Moreover, the initiative by Dharmarajika Buddhist monastery to distribute food to poor and destitute Muslims is a shining example of social harmony be- tween two groups from two different religions in a South Asian country.
4 INTERNATIONAL RECOGNITION
The world is well aware of and admires Bangladesh’s inter-communal harmony. US ambassador-at-large for international Religious Freedom Rashed Hussain highly lauded religious harmony and freedom in Bangladesh while visiting recently. “We are very encouraged to see people from different faith groups who are living together peacefully here,” he said adding that quarters who are trying- ing to divide and create complications among people of different religions must be stopped.
The US ambassador-at-large appreciated the government’s initiative to ad- dress these challenges. Dr. Yousef bin Ahmed Al-Othai-meen, Secretary-general of the Organization of Islamic Cooperation (OIC), said on March 20, 2021, in a video message “Today Bangladesh is one of the brightest examples of religious harmony and peace.” He appreciated the government’s initiatives taken for the peaceful coexistence of different religion groups and for the development of the country. These recognition and appreciation of the communal harmony is surely a source of pride for the people of Bangladesh.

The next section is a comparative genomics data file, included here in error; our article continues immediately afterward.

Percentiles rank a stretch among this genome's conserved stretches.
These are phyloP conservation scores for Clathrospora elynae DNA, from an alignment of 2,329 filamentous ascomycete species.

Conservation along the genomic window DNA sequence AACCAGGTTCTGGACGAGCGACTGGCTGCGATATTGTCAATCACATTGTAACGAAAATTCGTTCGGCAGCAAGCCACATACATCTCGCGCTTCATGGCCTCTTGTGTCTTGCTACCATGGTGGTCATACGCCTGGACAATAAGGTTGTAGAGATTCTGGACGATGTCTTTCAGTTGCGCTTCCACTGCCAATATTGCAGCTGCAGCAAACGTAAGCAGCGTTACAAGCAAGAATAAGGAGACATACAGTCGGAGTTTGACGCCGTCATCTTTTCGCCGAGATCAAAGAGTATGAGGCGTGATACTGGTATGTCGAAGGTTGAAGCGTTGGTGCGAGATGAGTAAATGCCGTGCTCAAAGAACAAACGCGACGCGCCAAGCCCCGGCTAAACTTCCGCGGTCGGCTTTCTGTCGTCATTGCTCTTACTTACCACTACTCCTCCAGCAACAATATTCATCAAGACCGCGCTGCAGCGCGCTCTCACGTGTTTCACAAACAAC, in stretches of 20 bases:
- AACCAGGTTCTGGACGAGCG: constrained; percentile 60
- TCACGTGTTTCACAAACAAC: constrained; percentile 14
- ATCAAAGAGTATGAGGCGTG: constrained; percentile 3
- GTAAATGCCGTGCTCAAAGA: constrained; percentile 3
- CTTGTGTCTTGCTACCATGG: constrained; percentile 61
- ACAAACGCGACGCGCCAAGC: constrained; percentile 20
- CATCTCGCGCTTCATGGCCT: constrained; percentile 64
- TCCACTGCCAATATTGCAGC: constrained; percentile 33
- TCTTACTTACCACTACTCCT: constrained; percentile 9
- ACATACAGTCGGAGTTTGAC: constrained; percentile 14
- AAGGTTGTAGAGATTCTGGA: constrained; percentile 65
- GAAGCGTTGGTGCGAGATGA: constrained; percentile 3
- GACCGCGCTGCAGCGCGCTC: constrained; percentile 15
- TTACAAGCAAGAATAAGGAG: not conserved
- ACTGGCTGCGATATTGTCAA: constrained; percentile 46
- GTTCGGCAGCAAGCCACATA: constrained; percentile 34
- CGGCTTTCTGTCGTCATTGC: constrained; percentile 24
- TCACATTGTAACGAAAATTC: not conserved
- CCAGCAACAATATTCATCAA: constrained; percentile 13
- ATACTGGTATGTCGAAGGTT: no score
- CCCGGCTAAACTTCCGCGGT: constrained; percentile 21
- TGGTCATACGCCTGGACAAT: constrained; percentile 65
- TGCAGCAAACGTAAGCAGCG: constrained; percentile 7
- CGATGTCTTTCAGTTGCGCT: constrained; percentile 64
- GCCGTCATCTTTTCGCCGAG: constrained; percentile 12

5 RELIGIOUS FESTIVALS
Bangladesh is a country where colourful festivals are held throughout the year in a befitting manner with great enthusiasm without any religious or racial boundaries. Various religious holidays such as Eid of Muslims, Pujas of Hindus, Christmas of Christians, Buddha Purnima of Buddhists, and some other religious days are observed nationwide with shared joys of all people irrespective of their religions. Certain festivals are deeply rooted in the social organism, and they continue to entertain people from generation to generation. These celebrations reflect not only the imprint of religion but also the imprint of society and the nation.
6 FESTIVAL SECURITY AND SOME UNWANTED INCIDENTS